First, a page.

Originally created 12/15/04

West Nile likely to be persistent Gulf Coast problem



NEW ORLEANS - Big West Nile numbers in the far West got most of the attention this year, but it appears to be a more persistent problem in the South - especially along the Gulf of Mexico.

All five Gulf Coast states were among the top 15 for serious cases, even though the number of such cases either fell or stayed about the same as last year's. Four other Southern states were in the top 20.

"I wonder if we're seeing the emergence of more of a steady-state pattern, where we're going to see these numbers almost every year in these areas," said Roy Campbell, an epidemiologist with the Centers for Disease Control and Prevention.

Texas, Louisiana and Mississippi - No. 20 last year - all were in the top six this year for neuroinvasive disease: encephalitis and meningitis, which can kill or cause brain damage.

In more central states, there will sometimes be huge outbreaks along rivers or lakes, said Dr. Raoult Ratard, Louisiana's state epidemiologist. "But consistently, year after year, probably the Gulf Coast will have more regular concentrations," he said.

Mosquitoes thrive along the area's many waterways, but they do that just about anywhere.

But the South's warm winters mean a longer mosquito season, and more birds for them to bite - both those which stay year-round and those which come South for the winter.

"I think it's becoming an endemic disease in these areas," Campbell said. "You could compare it to something like malaria, that used to be endemic in those areas a hundred years ago and then disappeared.

"But malaria is more or less steady state. Your risk is more or less the same each year, and case numbers are about the same each year."

As the West Nile epidemic spread westward, many states have had one year with many cases, followed by almost none the next year. Half the states in last year's top 10 for encephalitis or meningitis caused by the virus aren't even in this year's top 20.

Last year, Texas was No. 2 and Louisiana was No. 6. The number of neuroinvasive cases in Texas dropped more than three-quarters, from 431 to 98 as of Nov. 30. But that was still the nation's third-highest number of such cases.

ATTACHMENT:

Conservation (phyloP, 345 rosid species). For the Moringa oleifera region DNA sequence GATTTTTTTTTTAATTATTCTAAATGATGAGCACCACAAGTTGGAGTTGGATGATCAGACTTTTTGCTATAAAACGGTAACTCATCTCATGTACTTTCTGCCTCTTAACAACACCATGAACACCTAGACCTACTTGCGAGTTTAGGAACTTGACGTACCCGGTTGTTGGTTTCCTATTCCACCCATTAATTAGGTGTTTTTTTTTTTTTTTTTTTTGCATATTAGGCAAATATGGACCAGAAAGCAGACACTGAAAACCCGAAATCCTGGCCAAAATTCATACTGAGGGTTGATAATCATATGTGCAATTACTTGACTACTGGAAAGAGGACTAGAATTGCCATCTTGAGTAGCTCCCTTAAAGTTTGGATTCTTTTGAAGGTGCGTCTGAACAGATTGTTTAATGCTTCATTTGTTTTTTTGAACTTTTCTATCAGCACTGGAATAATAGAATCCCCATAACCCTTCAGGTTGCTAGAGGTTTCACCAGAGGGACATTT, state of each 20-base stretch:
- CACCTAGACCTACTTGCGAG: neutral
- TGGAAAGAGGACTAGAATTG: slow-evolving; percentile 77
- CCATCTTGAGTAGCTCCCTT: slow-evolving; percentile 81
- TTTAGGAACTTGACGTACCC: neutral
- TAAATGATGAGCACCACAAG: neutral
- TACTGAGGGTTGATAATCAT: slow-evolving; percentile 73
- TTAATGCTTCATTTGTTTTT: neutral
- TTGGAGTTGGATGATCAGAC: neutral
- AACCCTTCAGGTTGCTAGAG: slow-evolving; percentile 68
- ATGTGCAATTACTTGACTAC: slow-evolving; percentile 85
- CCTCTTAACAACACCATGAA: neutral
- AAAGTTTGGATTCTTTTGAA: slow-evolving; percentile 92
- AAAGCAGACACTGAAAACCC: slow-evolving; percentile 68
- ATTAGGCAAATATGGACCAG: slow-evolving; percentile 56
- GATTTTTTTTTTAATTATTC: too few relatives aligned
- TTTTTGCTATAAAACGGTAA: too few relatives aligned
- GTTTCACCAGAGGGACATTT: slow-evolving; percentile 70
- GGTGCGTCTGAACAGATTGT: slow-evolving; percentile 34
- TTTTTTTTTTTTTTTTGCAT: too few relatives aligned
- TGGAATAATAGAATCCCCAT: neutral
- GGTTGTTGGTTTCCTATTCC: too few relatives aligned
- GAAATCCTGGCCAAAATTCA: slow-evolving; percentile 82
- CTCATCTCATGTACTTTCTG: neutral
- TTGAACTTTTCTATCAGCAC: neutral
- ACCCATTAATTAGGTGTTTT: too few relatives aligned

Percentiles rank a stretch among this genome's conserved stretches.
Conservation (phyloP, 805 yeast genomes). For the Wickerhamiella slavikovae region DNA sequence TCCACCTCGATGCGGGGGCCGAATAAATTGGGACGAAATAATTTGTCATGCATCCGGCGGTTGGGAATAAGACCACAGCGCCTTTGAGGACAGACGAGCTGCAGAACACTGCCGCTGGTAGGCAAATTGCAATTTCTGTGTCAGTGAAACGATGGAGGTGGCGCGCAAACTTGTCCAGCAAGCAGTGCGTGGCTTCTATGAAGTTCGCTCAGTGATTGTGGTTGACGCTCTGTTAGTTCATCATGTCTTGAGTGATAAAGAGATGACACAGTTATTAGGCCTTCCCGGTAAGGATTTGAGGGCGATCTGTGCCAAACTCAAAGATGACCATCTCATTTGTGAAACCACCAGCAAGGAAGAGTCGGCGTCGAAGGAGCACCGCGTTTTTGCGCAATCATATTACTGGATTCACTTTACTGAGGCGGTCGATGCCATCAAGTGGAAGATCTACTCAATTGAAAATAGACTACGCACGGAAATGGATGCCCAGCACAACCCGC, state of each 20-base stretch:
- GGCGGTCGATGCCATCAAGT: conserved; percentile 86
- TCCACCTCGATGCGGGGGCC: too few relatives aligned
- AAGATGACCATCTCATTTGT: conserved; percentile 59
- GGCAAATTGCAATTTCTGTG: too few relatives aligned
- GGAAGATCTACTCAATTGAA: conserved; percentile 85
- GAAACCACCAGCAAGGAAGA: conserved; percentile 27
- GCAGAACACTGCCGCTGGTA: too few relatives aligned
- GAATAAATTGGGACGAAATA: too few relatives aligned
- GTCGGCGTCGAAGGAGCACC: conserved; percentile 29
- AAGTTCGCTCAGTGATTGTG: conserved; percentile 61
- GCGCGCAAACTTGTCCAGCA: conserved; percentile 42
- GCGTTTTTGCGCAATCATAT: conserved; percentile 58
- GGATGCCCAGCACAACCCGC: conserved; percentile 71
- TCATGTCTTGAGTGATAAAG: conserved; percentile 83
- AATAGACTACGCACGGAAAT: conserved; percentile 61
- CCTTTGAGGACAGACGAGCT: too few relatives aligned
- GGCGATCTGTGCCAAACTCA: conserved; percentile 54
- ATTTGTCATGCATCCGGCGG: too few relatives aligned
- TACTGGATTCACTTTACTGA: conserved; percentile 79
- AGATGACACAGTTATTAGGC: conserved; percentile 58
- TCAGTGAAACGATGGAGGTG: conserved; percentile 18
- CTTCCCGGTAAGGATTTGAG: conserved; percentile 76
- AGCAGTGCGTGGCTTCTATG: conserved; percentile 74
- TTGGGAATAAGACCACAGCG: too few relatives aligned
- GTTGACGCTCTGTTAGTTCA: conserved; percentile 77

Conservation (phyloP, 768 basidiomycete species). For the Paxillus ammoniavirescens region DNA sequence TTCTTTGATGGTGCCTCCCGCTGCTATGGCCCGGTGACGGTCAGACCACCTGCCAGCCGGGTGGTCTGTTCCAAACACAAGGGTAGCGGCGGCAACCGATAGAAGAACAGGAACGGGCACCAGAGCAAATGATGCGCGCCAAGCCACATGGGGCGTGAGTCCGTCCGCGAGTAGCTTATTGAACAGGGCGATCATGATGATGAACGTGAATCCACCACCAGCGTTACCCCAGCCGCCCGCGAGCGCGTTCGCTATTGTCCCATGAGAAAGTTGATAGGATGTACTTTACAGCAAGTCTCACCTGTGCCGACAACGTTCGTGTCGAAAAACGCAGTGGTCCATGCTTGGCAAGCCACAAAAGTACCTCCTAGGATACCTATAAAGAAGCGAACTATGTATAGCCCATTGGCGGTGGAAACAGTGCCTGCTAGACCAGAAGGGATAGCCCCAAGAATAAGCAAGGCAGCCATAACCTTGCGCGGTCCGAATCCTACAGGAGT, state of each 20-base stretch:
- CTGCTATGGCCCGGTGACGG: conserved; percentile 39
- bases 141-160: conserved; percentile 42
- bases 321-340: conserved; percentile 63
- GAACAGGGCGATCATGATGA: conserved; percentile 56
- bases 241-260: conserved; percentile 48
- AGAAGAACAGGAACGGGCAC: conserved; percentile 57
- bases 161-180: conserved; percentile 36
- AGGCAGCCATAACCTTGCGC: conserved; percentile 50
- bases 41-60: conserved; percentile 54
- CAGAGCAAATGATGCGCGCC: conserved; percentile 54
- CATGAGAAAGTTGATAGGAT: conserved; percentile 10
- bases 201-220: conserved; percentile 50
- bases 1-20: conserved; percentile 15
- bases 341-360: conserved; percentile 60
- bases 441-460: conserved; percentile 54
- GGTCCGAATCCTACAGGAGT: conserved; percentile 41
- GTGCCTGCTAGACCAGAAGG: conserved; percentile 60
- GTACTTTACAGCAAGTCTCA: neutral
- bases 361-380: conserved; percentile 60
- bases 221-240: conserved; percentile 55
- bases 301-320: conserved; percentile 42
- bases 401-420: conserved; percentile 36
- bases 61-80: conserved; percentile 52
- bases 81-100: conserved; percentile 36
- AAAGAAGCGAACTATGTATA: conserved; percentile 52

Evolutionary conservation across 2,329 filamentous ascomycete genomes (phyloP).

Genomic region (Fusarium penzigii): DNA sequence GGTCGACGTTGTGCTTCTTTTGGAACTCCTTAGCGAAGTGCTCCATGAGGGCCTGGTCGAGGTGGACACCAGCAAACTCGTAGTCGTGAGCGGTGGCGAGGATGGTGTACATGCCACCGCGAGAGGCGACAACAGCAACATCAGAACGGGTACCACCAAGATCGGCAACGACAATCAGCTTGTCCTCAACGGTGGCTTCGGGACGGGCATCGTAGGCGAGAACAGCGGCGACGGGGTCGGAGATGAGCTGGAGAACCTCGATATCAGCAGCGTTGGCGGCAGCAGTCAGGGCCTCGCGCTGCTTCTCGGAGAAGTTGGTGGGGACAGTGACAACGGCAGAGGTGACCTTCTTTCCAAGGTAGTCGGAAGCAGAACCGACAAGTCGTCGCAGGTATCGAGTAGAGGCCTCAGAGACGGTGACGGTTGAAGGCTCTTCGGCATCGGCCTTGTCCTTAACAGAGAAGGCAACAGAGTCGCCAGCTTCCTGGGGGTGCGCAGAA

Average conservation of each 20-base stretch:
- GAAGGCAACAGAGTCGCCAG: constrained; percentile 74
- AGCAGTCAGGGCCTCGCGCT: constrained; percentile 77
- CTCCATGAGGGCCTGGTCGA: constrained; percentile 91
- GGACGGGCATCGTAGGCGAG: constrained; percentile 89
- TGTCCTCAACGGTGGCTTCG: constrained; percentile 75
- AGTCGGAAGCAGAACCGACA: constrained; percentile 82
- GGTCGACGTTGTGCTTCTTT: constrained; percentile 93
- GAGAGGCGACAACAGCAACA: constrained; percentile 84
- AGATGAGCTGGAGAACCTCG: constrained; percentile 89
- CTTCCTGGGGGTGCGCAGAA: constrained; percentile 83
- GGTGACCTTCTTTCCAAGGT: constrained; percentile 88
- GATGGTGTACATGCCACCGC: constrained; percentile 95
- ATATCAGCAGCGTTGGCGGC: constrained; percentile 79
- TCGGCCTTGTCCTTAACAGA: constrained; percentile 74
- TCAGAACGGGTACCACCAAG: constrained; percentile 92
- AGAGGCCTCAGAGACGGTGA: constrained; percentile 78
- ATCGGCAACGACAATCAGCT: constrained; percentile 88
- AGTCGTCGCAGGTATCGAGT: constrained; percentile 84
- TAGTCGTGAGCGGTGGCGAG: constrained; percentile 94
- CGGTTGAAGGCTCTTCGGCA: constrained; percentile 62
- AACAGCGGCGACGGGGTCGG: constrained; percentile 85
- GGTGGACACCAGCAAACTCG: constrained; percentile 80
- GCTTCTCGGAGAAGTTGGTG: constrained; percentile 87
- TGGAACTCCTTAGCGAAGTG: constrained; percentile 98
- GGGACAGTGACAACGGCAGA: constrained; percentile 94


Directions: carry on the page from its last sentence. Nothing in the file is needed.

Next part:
Louisiana, which had 101 serious cases last year, had reported 68 to the CDC by Nov. 3, making it No. 4.

Mississippi, No. 20 last year with 34 cases, had 31 this year, putting it sixth in the country. Florida's caseload fell from 61 to 29, but its ranking rose from 14th to eighth. Alabama, although the number of people with neuroinvasive disease fell from 25 to 15, went from 23rd to 13th.

In the meantime, Colorado, which had 621 serious cases last year, had 39 through November, moving from the largest number to the sixth-highest. Nebraska went from 194 cases to four - third-highest to 29th. South Dakota went from 151 cases to six; No. 4 to No. 25. Pennsylvania, which had the fifth-largest number in 2003, was No. 22 this year as the numbers fell from 145 to nine.

Last year was the first that the CDC separated its data into neuroinvasive disease and West Nile fever, which is less serious.

Louisiana did that earlier. In 2002, the worst year for the state, it had at least 204 cases of meningitis and encephalitis and 19 deaths among 329 West Nile infections.

"The first season, we had several waves," Ratard said. One around Lake Pontchartrain was followed by other clusters of cases in Lake Charles, Monroe, and Alexandria.

Last year, Shreveport was the only area with a major outbreak; other cases were dotted around the state. "That was kind of interesting, because Shreveport was kind of spared the first year," Ratard said.

Shreveport had another group of cases this year, as did Baton Rouge. Otherwise, again the cases were sporadic and without pattern.

"So two years in a row we have a focus in Shreveport, and Baton Rouge is back after one year that was fairly calm," Ratard said.

"I think the pattern we are going to see is sporadic cases throughout the state, maybe 20 to 30 cases. And on top of that, if there is a particular city or one or two parishes where the circumstances (for an outbreak) are met, then an intense focus of transmission.

"How do we predict these intense foci? We don't know yet."

One thing scientists do know: Even though a million people have probably been infected, that's a tiny percentage of the U.S. population.

"So most people are susceptible. Only a few percentage of people have been infected silently and therefore have immunity to it," Campbell said.

That means the rest can still get it.

"Those people shouldn't let their guard down in mosquito season," Campbell said.